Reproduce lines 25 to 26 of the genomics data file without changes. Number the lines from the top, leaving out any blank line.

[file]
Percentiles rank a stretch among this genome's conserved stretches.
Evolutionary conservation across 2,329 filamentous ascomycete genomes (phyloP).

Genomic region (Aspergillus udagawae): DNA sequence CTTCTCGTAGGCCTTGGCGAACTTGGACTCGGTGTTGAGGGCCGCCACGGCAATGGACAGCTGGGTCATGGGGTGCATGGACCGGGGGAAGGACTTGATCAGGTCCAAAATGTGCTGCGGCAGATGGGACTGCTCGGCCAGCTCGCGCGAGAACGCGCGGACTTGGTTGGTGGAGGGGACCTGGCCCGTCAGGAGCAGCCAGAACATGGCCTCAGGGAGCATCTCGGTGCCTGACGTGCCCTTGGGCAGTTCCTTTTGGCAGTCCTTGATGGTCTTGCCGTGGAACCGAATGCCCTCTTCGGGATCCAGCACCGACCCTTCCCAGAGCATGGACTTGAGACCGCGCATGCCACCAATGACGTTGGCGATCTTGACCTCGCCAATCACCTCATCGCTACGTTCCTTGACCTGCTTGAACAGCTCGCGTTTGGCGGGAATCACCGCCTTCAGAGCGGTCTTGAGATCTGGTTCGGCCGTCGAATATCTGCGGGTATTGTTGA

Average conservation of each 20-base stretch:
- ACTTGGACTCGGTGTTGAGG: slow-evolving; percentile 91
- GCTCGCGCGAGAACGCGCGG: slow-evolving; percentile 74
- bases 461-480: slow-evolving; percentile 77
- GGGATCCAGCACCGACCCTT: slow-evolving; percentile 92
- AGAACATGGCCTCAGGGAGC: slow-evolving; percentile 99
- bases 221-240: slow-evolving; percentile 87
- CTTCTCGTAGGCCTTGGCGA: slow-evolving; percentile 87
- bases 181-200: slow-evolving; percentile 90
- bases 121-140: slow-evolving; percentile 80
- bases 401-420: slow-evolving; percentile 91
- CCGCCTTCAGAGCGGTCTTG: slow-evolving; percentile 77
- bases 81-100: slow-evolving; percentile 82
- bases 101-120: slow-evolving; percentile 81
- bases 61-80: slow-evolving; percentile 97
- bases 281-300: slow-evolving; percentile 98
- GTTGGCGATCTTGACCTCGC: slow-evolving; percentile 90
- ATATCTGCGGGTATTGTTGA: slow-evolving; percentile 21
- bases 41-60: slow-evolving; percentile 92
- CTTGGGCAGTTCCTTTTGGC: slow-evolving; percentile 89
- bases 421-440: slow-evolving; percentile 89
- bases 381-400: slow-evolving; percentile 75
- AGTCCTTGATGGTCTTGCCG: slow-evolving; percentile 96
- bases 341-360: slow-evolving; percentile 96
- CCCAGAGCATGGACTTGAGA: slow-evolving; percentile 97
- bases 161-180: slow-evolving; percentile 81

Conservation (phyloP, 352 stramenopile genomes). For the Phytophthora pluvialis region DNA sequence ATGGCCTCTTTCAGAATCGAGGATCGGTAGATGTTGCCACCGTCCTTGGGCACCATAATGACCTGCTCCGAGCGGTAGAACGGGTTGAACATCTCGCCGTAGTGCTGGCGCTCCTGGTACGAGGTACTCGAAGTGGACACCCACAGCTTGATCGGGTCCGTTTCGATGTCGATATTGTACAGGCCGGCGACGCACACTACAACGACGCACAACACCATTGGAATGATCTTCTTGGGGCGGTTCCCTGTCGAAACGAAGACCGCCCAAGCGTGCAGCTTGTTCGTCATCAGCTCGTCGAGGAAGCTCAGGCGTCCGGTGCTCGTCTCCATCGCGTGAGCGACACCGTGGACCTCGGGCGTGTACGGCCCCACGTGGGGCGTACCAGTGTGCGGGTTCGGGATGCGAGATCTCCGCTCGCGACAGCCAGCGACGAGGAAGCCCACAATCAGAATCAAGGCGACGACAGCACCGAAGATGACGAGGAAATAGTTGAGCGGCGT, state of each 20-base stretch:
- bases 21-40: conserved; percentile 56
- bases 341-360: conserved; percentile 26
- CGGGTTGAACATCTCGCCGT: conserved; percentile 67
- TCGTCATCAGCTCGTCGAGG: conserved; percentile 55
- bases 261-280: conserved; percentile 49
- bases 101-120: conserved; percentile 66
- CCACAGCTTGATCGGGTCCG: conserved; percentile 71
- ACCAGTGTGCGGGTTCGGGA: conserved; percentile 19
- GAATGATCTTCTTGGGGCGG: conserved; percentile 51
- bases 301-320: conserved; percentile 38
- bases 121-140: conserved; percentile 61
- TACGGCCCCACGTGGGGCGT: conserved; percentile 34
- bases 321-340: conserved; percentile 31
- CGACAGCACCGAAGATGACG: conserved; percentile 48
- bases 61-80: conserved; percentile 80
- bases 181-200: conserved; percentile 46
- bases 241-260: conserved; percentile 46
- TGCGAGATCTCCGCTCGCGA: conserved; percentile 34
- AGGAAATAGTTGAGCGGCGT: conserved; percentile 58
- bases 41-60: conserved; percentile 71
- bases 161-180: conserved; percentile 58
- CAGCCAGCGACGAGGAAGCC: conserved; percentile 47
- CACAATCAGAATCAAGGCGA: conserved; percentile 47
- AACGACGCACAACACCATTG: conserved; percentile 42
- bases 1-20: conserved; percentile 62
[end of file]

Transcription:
- bases 381-400: slow-evolving; percentile 75
- AGTCCTTGATGGTCTTGCCG: slow-evolving; percentile 96